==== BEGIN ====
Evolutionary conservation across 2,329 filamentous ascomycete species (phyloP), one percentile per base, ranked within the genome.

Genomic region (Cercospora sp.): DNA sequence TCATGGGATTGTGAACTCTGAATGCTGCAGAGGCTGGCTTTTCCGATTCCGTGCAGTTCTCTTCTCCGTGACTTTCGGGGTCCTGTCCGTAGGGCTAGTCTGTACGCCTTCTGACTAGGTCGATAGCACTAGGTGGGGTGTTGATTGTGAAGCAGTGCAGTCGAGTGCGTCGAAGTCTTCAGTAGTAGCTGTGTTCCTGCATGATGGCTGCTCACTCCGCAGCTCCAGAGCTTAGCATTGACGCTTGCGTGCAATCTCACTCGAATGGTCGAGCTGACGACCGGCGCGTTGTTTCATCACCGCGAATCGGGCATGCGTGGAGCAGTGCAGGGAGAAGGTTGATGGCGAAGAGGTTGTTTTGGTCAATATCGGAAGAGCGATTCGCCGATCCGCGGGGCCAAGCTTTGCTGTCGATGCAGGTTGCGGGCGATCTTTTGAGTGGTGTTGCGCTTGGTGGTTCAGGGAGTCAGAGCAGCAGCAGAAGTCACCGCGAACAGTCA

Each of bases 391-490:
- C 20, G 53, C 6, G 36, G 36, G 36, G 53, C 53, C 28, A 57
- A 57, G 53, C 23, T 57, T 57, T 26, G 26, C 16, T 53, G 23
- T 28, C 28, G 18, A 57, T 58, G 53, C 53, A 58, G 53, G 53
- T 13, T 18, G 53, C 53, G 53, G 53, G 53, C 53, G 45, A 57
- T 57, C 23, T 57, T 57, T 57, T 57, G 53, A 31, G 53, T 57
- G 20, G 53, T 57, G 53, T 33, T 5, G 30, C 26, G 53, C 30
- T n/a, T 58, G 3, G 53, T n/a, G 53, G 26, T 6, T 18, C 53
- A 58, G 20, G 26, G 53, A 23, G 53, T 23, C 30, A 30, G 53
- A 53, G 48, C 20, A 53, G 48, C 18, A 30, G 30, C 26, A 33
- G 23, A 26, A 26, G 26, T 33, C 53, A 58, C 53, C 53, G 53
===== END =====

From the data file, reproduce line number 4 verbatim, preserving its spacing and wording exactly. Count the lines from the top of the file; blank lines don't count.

- C 20, G 53, C 6, G 36, G 36, G 36, G 53, C 53, C 28, A 57